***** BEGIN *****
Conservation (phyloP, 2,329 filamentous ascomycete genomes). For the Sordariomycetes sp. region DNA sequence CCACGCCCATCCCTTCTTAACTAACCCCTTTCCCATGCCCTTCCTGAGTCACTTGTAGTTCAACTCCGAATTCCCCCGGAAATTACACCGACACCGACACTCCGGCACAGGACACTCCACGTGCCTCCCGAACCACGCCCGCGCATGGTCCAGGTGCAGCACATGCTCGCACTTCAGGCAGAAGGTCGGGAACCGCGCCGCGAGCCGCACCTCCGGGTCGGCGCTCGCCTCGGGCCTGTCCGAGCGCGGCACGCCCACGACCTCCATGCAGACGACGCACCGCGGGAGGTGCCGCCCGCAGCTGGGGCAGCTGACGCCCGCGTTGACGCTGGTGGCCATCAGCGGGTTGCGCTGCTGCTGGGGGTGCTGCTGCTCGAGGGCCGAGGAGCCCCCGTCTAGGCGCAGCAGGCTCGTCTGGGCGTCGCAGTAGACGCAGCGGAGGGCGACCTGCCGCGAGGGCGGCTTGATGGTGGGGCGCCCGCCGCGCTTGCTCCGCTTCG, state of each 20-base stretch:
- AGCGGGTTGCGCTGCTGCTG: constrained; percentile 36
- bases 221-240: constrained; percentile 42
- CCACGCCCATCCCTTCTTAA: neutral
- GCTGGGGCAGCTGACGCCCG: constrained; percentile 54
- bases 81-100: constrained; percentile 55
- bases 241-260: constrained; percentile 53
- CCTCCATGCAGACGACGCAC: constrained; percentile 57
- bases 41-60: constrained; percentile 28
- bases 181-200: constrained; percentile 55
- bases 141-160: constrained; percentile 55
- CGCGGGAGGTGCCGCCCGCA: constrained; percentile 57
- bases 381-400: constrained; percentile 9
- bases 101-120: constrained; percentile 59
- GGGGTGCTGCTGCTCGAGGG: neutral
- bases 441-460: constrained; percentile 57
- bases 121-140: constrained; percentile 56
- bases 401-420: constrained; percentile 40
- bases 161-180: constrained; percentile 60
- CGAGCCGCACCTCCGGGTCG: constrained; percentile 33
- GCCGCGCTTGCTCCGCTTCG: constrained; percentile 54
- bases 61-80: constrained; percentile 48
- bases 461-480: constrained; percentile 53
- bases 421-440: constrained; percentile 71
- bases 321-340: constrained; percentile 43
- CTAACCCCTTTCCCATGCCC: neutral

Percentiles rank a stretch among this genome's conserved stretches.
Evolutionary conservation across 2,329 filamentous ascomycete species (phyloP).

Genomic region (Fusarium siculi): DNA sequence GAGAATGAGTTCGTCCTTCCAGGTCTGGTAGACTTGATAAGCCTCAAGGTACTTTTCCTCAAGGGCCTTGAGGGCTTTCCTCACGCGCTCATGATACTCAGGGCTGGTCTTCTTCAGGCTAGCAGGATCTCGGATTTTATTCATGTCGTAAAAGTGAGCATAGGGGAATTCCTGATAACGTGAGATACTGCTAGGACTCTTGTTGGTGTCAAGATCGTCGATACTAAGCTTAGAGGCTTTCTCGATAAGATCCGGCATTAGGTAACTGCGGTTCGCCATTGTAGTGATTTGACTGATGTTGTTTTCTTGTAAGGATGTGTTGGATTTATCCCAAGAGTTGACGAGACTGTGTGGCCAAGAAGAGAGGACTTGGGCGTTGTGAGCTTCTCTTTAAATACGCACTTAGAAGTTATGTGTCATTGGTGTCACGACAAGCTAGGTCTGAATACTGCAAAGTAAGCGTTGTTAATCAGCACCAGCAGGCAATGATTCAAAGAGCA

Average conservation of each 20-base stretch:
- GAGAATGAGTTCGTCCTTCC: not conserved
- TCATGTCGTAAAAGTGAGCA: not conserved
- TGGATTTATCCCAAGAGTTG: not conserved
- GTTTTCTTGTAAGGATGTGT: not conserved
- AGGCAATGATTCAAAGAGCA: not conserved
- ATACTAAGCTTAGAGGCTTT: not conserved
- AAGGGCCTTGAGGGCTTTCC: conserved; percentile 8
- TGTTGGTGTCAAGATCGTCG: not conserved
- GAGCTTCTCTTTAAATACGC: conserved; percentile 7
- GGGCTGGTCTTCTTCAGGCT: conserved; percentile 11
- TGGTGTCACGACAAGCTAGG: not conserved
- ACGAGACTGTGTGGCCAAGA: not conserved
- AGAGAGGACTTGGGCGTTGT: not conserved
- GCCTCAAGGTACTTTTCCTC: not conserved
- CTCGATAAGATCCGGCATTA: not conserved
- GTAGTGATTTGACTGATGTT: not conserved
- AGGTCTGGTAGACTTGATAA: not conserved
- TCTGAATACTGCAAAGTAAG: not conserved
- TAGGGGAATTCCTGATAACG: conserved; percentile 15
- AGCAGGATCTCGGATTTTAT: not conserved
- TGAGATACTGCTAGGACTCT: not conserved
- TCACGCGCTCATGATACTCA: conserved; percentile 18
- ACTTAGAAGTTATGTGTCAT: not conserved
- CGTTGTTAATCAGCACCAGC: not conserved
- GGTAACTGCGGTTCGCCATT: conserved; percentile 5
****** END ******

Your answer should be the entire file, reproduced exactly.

Conservation (phyloP, 2,329 filamentous ascomycete genomes). For the Sordariomycetes sp. region DNA sequence CCACGCCCATCCCTTCTTAACTAACCCCTTTCCCATGCCCTTCCTGAGTCACTTGTAGTTCAACTCCGAATTCCCCCGGAAATTACACCGACACCGACACTCCGGCACAGGACACTCCACGTGCCTCCCGAACCACGCCCGCGCATGGTCCAGGTGCAGCACATGCTCGCACTTCAGGCAGAAGGTCGGGAACCGCGCCGCGAGCCGCACCTCCGGGTCGGCGCTCGCCTCGGGCCTGTCCGAGCGCGGCACGCCCACGACCTCCATGCAGACGACGCACCGCGGGAGGTGCCGCCCGCAGCTGGGGCAGCTGACGCCCGCGTTGACGCTGGTGGCCATCAGCGGGTTGCGCTGCTGCTGGGGGTGCTGCTGCTCGAGGGCCGAGGAGCCCCCGTCTAGGCGCAGCAGGCTCGTCTGGGCGTCGCAGTAGACGCAGCGGAGGGCGACCTGCCGCGAGGGCGGCTTGATGGTGGGGCGCCCGCCGCGCTTGCTCCGCTTCG, state of each 20-base stretch:
- AGCGGGTTGCGCTGCTGCTG: constrained; percentile 36
- bases 221-240: constrained; percentile 42
- CCACGCCCATCCCTTCTTAA: neutral
- GCTGGGGCAGCTGACGCCCG: constrained; percentile 54
- bases 81-100: constrained; percentile 55
- bases 241-260: constrained; percentile 53
- CCTCCATGCAGACGACGCAC: constrained; percentile 57
- bases 41-60: constrained; percentile 28
- bases 181-200: constrained; percentile 55
- bases 141-160: constrained; percentile 55
- CGCGGGAGGTGCCGCCCGCA: constrained; percentile 57
- bases 381-400: constrained; percentile 9
- bases 101-120: constrained; percentile 59
- GGGGTGCTGCTGCTCGAGGG: neutral
- bases 441-460: constrained; percentile 57
- bases 121-140: constrained; percentile 56
- bases 401-420: constrained; percentile 40
- bases 161-180: constrained; percentile 60
- CGAGCCGCACCTCCGGGTCG: constrained; percentile 33
- GCCGCGCTTGCTCCGCTTCG: constrained; percentile 54
- bases 61-80: constrained; percentile 48
- bases 461-480: constrained; percentile 53
- bases 421-440: constrained; percentile 71
- bases 321-340: constrained; percentile 43
- CTAACCCCTTTCCCATGCCC: neutral

Percentiles rank a stretch among this genome's conserved stretches.
Evolutionary conservation across 2,329 filamentous ascomycete species (phyloP).

Genomic region (Fusarium siculi): DNA sequence GAGAATGAGTTCGTCCTTCCAGGTCTGGTAGACTTGATAAGCCTCAAGGTACTTTTCCTCAAGGGCCTTGAGGGCTTTCCTCACGCGCTCATGATACTCAGGGCTGGTCTTCTTCAGGCTAGCAGGATCTCGGATTTTATTCATGTCGTAAAAGTGAGCATAGGGGAATTCCTGATAACGTGAGATACTGCTAGGACTCTTGTTGGTGTCAAGATCGTCGATACTAAGCTTAGAGGCTTTCTCGATAAGATCCGGCATTAGGTAACTGCGGTTCGCCATTGTAGTGATTTGACTGATGTTGTTTTCTTGTAAGGATGTGTTGGATTTATCCCAAGAGTTGACGAGACTGTGTGGCCAAGAAGAGAGGACTTGGGCGTTGTGAGCTTCTCTTTAAATACGCACTTAGAAGTTATGTGTCATTGGTGTCACGACAAGCTAGGTCTGAATACTGCAAAGTAAGCGTTGTTAATCAGCACCAGCAGGCAATGATTCAAAGAGCA

Average conservation of each 20-base stretch:
- GAGAATGAGTTCGTCCTTCC: not conserved
- TCATGTCGTAAAAGTGAGCA: not conserved
- TGGATTTATCCCAAGAGTTG: not conserved
- GTTTTCTTGTAAGGATGTGT: not conserved
- AGGCAATGATTCAAAGAGCA: not conserved
- ATACTAAGCTTAGAGGCTTT: not conserved
- AAGGGCCTTGAGGGCTTTCC: conserved; percentile 8
- TGTTGGTGTCAAGATCGTCG: not conserved
- GAGCTTCTCTTTAAATACGC: conserved; percentile 7
- GGGCTGGTCTTCTTCAGGCT: conserved; percentile 11
- TGGTGTCACGACAAGCTAGG: not conserved
- ACGAGACTGTGTGGCCAAGA: not conserved
- AGAGAGGACTTGGGCGTTGT: not conserved
- GCCTCAAGGTACTTTTCCTC: not conserved
- CTCGATAAGATCCGGCATTA: not conserved
- GTAGTGATTTGACTGATGTT: not conserved
- AGGTCTGGTAGACTTGATAA: not conserved
- TCTGAATACTGCAAAGTAAG: not conserved
- TAGGGGAATTCCTGATAACG: conserved; percentile 15
- AGCAGGATCTCGGATTTTAT: not conserved
- TGAGATACTGCTAGGACTCT: not conserved
- TCACGCGCTCATGATACTCA: conserved; percentile 18
- ACTTAGAAGTTATGTGTCAT: not conserved
- CGTTGTTAATCAGCACCAGC: not conserved
- GGTAACTGCGGTTCGCCATT: conserved; percentile 5